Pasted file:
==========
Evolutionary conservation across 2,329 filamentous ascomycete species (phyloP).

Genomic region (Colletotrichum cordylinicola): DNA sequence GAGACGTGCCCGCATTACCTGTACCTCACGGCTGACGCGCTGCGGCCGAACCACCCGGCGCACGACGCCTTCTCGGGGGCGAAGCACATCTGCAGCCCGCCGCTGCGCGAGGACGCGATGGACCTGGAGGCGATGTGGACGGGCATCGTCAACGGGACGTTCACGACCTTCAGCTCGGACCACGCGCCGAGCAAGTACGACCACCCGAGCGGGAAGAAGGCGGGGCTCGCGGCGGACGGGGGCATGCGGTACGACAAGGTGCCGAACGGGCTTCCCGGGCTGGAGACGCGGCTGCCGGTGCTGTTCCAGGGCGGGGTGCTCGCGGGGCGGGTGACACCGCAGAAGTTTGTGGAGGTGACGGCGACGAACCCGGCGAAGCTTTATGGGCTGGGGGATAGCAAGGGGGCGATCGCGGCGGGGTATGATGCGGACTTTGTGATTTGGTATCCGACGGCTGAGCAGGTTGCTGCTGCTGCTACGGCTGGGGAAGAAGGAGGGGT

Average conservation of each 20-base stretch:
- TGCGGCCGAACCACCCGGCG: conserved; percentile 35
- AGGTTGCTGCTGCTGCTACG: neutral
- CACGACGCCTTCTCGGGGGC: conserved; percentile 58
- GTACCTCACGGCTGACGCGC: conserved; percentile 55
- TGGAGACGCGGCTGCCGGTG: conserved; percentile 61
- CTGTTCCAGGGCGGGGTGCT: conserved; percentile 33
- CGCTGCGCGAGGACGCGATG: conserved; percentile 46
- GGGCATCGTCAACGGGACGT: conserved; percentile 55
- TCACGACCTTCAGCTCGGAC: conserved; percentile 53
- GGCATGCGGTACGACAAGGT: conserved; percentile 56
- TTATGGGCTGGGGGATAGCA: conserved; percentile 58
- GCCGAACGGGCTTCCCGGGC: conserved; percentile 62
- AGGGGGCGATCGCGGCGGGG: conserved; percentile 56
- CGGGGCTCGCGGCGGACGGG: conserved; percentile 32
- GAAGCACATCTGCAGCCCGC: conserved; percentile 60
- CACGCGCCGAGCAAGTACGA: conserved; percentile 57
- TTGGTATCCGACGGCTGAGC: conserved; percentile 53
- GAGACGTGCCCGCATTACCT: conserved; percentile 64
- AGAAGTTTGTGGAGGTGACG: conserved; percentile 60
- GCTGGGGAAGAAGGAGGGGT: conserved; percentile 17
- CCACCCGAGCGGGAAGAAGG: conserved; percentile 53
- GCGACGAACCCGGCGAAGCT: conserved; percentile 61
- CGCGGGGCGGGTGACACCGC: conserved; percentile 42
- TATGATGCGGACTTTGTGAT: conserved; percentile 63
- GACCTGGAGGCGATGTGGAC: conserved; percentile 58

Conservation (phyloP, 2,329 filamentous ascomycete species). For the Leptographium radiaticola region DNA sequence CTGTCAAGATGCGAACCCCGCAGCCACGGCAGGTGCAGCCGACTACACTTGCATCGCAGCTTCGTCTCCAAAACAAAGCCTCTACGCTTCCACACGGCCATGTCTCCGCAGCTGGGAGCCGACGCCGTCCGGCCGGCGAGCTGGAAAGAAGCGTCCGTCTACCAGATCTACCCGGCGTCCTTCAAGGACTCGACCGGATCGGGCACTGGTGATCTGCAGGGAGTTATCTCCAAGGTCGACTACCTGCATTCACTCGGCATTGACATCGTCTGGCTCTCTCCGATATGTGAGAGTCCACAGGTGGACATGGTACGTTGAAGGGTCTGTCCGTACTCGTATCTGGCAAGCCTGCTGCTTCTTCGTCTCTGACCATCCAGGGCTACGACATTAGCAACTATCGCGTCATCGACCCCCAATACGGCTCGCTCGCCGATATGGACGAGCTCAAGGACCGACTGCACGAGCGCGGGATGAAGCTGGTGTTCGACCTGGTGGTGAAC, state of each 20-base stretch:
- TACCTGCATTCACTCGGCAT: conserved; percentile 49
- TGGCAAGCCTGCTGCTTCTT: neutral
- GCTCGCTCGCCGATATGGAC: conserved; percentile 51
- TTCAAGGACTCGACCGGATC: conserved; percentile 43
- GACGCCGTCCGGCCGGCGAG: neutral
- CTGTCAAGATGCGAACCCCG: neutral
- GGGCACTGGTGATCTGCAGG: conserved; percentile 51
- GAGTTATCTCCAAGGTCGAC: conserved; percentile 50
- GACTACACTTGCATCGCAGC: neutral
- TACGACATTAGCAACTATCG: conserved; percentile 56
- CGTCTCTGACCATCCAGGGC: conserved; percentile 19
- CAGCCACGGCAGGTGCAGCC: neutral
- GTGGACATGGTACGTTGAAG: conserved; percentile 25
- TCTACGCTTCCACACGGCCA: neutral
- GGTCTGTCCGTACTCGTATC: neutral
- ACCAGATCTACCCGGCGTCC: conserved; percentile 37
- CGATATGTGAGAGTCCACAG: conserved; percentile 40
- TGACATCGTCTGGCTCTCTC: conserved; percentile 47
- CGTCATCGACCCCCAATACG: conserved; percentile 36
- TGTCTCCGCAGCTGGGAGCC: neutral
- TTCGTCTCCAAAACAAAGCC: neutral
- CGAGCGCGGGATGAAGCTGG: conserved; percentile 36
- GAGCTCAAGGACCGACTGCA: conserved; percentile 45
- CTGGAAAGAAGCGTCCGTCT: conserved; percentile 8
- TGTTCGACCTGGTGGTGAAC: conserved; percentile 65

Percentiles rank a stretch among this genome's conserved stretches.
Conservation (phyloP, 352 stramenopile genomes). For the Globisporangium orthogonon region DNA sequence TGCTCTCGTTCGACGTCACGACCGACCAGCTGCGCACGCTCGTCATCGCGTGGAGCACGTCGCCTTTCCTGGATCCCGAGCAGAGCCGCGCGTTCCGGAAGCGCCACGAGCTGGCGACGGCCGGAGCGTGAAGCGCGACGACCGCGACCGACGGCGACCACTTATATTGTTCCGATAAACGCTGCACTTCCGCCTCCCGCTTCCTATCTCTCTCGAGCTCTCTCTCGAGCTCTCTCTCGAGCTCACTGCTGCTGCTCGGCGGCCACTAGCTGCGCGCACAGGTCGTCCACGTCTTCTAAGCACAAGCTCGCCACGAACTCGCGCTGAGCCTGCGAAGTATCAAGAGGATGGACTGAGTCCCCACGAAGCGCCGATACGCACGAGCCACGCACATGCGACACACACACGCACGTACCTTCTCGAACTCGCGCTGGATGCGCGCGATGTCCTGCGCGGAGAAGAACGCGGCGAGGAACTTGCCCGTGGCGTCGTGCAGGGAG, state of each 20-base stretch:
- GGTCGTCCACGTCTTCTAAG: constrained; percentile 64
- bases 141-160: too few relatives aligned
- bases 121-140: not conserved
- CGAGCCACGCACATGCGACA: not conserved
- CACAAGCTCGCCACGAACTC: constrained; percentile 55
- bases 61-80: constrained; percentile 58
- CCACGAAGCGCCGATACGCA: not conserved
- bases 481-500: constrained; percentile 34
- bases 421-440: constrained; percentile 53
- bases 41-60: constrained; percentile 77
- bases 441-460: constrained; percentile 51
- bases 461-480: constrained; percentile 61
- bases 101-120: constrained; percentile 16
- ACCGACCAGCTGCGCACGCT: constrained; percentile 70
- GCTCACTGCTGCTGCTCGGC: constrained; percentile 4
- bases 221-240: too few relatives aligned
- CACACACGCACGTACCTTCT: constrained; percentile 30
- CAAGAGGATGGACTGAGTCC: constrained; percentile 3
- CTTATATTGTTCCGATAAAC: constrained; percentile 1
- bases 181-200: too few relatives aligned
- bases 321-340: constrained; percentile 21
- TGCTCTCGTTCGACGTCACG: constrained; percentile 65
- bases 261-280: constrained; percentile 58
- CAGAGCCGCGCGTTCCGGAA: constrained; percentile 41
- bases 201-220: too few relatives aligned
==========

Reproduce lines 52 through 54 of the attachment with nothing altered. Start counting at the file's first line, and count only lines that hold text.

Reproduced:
- GAGCTCAAGGACCGACTGCA: conserved; percentile 45
- CTGGAAAGAAGCGTCCGTCT: conserved; percentile 8
- TGTTCGACCTGGTGGTGAAC: conserved; percentile 65